US officials believe the country's relationship with Pakistan has been seriously damaged and a counterterrorism alliance can survive only in a limited form, The New York Times reported late Sunday.
Citing unnamed US and Pakistani officials, the newspaper said officials acknowledge this deterioration will complicate the ability to launch attacks against Islamic extremists based in Pakistan and move supplies into Afghanistan.
US-Pakistani relations took a serious hit last month after a series of US air strikes killed 24 Pakistani soldiers near the border with Afghanistan.
A joint US-NATO investigation concluded that a disastrous spate of errors and botched communications led to the deaths. Pakistan has rejected the findings.
The United States will be forced to restrict drone strikes, limit the number of its spies and soldiers on the ground and spend more to transport supplies through Pakistan to allied troops in Afghanistan, the report said.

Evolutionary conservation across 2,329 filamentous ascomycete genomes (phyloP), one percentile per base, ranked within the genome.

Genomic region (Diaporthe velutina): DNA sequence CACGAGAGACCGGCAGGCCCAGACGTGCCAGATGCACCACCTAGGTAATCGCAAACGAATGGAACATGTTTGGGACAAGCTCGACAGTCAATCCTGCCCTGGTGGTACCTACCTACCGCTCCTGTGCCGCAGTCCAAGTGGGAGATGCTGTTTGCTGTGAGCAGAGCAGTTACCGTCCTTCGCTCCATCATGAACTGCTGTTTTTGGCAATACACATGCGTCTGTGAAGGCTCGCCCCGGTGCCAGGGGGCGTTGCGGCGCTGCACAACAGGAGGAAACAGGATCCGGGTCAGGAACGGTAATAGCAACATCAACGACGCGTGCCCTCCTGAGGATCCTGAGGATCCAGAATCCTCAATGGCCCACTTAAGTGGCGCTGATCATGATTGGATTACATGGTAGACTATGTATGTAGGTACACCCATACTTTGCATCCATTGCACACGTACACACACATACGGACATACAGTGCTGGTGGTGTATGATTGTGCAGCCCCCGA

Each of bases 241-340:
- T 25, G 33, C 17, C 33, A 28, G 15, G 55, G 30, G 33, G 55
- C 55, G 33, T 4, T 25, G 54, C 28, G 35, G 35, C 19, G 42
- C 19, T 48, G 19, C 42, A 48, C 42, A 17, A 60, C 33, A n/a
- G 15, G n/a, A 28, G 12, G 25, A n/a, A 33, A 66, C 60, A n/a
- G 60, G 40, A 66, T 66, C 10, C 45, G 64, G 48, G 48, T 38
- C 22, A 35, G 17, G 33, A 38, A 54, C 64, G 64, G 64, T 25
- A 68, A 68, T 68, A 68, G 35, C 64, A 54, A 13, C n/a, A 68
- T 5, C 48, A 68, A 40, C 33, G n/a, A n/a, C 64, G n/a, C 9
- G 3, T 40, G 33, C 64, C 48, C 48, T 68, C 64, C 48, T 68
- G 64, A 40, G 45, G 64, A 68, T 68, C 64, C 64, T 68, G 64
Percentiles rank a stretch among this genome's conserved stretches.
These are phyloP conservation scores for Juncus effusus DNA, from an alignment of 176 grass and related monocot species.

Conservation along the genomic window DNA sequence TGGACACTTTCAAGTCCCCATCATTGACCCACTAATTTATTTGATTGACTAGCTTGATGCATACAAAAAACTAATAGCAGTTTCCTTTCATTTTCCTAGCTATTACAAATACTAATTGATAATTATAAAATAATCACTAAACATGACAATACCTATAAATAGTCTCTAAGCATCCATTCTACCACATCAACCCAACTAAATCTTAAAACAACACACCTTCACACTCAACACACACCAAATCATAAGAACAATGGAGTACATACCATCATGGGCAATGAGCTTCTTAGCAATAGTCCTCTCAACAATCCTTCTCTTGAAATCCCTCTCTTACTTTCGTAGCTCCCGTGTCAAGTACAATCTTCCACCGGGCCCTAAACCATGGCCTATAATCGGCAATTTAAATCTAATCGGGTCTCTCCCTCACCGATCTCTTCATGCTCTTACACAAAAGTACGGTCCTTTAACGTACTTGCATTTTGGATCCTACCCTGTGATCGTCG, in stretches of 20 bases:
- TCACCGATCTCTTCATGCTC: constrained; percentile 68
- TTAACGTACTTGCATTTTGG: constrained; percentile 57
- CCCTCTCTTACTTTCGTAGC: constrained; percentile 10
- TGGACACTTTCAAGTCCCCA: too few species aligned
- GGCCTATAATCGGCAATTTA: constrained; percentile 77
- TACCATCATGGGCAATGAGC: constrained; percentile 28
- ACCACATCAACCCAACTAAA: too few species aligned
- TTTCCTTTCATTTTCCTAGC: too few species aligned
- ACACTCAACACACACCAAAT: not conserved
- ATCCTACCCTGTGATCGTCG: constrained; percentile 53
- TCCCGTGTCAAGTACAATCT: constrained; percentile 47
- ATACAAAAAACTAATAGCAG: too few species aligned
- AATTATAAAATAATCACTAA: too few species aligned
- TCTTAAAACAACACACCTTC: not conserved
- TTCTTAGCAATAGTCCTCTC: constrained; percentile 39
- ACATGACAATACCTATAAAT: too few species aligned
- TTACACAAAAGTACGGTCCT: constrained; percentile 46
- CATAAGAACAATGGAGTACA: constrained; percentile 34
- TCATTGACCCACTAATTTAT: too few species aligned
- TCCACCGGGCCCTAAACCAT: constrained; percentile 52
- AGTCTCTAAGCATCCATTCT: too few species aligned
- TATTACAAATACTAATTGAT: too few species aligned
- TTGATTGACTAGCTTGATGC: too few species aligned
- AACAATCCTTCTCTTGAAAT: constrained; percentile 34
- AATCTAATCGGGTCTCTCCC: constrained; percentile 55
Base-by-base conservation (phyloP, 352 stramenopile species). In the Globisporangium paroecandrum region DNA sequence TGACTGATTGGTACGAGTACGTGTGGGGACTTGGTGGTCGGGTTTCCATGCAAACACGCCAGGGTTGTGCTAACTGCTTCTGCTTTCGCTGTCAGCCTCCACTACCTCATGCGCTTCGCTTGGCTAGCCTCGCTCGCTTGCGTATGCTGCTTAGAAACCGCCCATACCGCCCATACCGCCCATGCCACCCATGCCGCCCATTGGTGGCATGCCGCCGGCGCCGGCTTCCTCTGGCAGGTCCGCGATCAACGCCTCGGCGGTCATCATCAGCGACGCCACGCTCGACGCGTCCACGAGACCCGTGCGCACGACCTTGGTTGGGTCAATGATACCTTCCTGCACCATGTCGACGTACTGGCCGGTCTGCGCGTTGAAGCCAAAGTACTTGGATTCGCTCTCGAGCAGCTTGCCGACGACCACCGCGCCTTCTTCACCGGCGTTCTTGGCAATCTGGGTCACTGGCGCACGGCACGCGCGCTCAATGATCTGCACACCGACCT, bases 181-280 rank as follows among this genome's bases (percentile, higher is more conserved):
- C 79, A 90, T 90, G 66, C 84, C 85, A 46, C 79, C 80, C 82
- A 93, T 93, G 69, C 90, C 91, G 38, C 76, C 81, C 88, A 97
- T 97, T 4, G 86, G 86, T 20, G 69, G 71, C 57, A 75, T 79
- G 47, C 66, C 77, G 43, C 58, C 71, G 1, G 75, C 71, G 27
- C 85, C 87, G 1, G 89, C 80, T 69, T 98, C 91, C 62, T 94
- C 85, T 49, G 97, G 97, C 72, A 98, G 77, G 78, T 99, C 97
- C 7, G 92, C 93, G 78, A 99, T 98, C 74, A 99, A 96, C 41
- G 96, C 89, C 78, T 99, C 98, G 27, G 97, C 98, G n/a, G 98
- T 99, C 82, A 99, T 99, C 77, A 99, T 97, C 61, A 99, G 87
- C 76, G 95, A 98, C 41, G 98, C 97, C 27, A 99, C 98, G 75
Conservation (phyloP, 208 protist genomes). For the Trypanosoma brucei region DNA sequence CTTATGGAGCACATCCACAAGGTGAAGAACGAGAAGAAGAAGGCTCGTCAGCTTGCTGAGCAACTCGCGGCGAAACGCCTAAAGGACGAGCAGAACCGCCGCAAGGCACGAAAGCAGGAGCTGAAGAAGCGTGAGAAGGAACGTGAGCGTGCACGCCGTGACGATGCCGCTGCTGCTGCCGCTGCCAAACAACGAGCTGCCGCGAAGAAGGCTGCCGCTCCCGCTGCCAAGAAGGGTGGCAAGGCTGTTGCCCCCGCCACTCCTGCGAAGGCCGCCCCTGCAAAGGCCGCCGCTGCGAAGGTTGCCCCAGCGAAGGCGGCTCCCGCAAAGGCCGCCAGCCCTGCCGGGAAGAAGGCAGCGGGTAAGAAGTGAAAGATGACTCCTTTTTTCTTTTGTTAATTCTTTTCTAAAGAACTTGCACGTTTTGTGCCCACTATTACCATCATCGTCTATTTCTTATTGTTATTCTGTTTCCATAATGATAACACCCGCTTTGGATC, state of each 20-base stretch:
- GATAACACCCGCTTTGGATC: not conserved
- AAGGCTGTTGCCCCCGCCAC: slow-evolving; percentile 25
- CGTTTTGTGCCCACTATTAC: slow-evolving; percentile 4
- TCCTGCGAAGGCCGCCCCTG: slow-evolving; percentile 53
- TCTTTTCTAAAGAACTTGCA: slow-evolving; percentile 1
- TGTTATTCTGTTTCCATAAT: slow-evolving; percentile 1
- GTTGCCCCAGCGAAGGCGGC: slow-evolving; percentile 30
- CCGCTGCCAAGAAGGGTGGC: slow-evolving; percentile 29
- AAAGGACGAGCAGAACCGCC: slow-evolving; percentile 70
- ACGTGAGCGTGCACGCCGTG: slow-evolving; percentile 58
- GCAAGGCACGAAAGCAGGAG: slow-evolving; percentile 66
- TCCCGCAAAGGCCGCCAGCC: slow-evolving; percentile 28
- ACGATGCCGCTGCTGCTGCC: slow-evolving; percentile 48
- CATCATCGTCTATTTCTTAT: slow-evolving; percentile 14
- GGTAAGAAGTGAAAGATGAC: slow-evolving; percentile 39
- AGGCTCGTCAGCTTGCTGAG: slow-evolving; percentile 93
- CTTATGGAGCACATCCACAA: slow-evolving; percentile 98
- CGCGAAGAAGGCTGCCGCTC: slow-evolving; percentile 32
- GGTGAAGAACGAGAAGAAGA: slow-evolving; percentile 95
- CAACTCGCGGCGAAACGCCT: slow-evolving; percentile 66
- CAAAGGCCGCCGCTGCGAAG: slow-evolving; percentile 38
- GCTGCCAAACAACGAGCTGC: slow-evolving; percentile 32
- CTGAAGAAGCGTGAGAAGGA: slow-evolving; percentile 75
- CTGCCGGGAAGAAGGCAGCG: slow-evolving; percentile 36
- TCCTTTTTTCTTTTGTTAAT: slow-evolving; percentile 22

United States aid to Pakistan will also be reduced sharply, the paper noted.
"We’ve closed the chapter on the post-9/11 period," The Times quoted a senior US official as saying. "Pakistan has told us very clearly that they are re-evaluating the entire relationship."
American officials say the relationship will endure in some form, but that the contours will not be clear until Pakistan completes its wide-ranging review of the November incident in the coming weeks, the paper pointed out.